Thursday, December 17, 2009

Elements of Dinner

My father had come for a short visit a day before we were to have guests over for dinner. He had  brought with him a new cookbook about slow cooking. As my husband and I have an extensive cookbook collection, the last thing I needed was to browse through another book, but hey why not? It was there and my dad was very proud of it. 

One of the recipes was for cabbage rolls made with ground nuts instead of ground meat. I haven't had  cabbage rolls since becoming a vegetarian. I had been racking my brain trying to figure out what to serve our guests for dinner and here was the answer. Not only was it vegetarian but we had all of the ingredients. I didn't have to buy anything, plus I could make it ahead of time. Yay, Dad! Oh, but one thing... not only haven't I eaten cabbage rolls since I was sixteen but I have never made them. And as everyone knows you are never suppose to make a recipe for the first time when expecting company. Hmm, it's only a suggestion.

The recipe prep time promised to be 25 mins and cook time 3-4 hrs.  Easy Peasy. Except for chopping and grinding took far longer than 25 mins and then I had to deal with the cabbage leaves. Dad to the rescue again, good ol'farm boys know their way around produce. I think the recipe, even though it didn't say, wanted napa cabbage or similar variety, with leaves that come away easily from the head. I had a nice tight round head of green cabbage and the leaves did not peel away from it  at all. What to do? Boil it. Dad also taught me another trick, freezing the individual leaves so that they lay flatter when they thaw.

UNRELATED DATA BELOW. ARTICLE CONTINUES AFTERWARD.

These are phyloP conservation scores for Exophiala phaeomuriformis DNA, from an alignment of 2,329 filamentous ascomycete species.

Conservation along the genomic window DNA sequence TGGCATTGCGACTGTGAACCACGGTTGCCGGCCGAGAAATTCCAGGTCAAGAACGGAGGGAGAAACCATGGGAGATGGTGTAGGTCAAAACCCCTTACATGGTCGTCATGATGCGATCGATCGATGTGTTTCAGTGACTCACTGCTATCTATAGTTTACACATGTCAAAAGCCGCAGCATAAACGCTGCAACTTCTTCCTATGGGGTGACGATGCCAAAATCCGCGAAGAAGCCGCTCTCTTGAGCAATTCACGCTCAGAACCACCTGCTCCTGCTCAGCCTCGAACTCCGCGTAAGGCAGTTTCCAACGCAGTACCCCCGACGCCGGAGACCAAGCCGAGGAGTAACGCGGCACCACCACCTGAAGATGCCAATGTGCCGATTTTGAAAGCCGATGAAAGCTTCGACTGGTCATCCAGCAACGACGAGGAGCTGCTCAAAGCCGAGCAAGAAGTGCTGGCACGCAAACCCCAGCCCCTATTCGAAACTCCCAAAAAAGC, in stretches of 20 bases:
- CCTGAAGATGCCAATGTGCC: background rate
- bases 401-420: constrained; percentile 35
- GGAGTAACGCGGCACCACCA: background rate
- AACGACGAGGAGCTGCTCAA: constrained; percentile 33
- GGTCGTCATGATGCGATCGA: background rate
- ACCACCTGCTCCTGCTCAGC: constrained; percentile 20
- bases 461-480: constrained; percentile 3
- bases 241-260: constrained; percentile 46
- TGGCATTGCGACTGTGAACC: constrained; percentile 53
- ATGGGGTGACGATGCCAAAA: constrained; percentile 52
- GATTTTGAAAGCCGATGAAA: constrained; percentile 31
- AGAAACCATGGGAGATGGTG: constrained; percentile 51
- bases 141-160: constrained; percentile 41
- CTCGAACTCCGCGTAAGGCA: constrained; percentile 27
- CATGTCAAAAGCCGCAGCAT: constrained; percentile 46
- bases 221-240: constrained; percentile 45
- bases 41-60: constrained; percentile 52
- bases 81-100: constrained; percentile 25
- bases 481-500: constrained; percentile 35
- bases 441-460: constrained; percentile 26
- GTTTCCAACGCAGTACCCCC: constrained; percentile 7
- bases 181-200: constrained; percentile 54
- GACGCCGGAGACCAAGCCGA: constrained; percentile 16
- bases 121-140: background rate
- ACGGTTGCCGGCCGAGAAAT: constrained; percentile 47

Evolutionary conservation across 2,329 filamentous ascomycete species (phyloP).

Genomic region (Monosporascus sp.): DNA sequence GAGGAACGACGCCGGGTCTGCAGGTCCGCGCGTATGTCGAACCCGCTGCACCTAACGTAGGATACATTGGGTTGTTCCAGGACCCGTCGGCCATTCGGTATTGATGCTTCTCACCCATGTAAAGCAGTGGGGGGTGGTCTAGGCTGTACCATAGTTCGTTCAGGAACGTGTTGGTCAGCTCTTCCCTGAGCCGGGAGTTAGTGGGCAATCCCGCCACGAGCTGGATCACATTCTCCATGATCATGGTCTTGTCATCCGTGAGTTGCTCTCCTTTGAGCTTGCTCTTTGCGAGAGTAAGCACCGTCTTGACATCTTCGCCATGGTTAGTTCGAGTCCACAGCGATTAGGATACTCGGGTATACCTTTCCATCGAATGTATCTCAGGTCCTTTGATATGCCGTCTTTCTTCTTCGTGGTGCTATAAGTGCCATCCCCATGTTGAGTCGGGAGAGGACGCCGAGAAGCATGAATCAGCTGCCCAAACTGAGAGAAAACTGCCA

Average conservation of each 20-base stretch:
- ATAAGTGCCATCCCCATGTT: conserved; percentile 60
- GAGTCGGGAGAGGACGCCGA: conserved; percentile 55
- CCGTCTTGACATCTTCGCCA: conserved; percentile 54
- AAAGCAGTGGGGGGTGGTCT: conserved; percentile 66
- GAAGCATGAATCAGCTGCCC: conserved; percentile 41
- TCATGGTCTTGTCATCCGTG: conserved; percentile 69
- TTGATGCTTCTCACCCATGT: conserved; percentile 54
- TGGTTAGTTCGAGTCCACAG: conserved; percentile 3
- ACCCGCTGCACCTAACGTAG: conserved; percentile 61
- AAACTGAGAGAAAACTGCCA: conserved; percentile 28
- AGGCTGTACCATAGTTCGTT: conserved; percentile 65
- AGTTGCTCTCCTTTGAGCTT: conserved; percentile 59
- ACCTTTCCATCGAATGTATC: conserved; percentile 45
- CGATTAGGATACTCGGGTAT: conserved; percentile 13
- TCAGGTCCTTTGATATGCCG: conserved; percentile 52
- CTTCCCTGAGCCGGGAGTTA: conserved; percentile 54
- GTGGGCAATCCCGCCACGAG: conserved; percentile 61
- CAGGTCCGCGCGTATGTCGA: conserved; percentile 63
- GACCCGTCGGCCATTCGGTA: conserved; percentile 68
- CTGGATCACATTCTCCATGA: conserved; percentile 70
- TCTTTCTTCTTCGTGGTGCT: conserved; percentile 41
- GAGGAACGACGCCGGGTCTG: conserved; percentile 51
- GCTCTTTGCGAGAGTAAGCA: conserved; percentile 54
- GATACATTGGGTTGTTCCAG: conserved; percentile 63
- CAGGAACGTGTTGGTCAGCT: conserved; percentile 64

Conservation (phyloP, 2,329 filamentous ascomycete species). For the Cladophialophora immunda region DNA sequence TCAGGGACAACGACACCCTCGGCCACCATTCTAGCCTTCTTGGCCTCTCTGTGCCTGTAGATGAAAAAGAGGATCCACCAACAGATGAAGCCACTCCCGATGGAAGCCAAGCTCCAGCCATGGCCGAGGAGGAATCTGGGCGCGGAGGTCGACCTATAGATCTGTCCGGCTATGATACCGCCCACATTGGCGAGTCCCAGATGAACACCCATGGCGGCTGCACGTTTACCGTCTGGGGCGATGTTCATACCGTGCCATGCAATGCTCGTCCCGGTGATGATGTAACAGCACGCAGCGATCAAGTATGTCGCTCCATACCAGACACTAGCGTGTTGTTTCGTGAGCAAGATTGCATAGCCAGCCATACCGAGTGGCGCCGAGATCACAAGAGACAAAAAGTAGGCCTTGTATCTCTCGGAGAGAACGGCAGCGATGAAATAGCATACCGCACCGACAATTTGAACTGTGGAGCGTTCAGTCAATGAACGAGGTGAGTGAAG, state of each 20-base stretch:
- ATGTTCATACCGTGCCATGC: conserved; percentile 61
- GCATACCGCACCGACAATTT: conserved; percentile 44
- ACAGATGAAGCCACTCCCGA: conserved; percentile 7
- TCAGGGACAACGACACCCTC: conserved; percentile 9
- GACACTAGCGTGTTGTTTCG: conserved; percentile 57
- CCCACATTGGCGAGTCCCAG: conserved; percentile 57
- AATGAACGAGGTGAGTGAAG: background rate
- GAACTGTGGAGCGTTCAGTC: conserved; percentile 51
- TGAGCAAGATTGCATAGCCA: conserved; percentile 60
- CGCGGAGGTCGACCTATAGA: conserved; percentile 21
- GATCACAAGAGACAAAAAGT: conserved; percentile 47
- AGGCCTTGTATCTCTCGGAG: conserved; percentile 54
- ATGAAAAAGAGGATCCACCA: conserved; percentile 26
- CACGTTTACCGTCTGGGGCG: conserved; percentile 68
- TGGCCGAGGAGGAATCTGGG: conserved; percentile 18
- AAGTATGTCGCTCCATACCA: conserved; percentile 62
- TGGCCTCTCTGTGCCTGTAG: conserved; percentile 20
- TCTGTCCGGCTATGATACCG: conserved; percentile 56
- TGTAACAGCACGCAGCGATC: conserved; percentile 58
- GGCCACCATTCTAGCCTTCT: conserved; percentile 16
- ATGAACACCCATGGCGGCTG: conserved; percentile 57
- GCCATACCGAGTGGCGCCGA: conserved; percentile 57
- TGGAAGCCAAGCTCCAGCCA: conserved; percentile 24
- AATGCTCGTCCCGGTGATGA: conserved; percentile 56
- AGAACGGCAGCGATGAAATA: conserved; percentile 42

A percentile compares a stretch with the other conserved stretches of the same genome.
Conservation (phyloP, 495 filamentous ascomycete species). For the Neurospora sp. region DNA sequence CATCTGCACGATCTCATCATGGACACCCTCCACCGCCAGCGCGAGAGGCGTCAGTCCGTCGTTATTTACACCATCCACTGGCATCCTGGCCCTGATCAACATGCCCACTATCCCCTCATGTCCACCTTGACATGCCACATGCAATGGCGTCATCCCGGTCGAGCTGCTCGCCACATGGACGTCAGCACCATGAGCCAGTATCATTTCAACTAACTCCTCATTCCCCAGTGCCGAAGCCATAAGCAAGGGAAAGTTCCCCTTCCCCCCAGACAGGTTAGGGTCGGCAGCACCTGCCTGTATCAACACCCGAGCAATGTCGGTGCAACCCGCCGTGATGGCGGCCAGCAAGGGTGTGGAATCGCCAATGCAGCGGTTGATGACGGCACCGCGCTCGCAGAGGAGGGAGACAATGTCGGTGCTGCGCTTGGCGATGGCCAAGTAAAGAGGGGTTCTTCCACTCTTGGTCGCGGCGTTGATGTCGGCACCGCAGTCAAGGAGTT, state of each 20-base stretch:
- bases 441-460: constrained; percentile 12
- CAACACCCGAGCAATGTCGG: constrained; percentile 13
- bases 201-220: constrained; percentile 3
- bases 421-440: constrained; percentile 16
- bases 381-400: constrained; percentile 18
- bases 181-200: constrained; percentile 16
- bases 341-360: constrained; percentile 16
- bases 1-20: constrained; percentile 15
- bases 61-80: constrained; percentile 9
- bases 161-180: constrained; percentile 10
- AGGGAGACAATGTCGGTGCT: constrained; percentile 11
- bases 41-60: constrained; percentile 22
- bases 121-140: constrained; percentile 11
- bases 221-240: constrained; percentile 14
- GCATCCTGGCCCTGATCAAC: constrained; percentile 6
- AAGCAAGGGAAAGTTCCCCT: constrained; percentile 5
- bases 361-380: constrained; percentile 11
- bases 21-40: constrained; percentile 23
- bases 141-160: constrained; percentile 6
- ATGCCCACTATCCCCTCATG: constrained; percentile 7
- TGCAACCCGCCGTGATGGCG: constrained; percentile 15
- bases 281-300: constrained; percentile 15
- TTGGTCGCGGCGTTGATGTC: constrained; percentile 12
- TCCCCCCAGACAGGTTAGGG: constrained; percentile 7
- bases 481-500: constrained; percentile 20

Even though the recipe took far longer than suggested it was worth it. My little rolls stayed nicely packed through the cooking process and were a hit with my guests (who did not have high hopes when they found out they were vegetarian).

The other element of dinner was a fresh ricotta and beet salad- You can make many simple cheeses by combing acid, salt and heat at different  intervals. With Ricotta which is what I made, you add citric acid, salt optional,  to milk, heat and drain. With paneer you heat the milk and add acid such as lemon juice just before it comes to a boil then drain and press. 

For a general whole milk ricotta I follow Ricki Carroll's (no relation) recipe from Home Cheese Making

What you need: thermometer, heavy bottomed sauce pan, cheese cloth or better yet if you can find it butter cloth and a mesh colander.

  • 1 gallon whole milk
  • 1 tsp citric acid dissolved in 1/4 cup cool water
  • 1 tsp cheese salt (optional) *I was out of cheese salt but you can lightly salt afterwards.
Add the citric acid to the milk, heat in a heavy bottomed sauce pan slowly and stirring constantly to prevent scalding to the bottom.Heat  between 185f and 195f (do not boil). 
*Around  175f the curds begin to separate and the whey will become noticeably clearer.

Remove from heat, set aside and do not disturb for 10 mins.

Ladle curds into doubled over cheese cloth lined colander, tie corners together.  Hang until you get desired consistency, about 30 mins.

As a note, other porous fabrics can work, I used a cotton dish towel, but had to hang longer. I also save the whey, for either whey ricotta (but you need quite a lot), for some types of baking and or soups. The whey is very protein rich.

photos by me.


  1. oh wow love the sound of the cabbage rolls and so sweet of your Dad to help, so what about the lattes? lol

  2. sadly my dad took the book home before I could copy it down... gonna have to make a trip, I guess.



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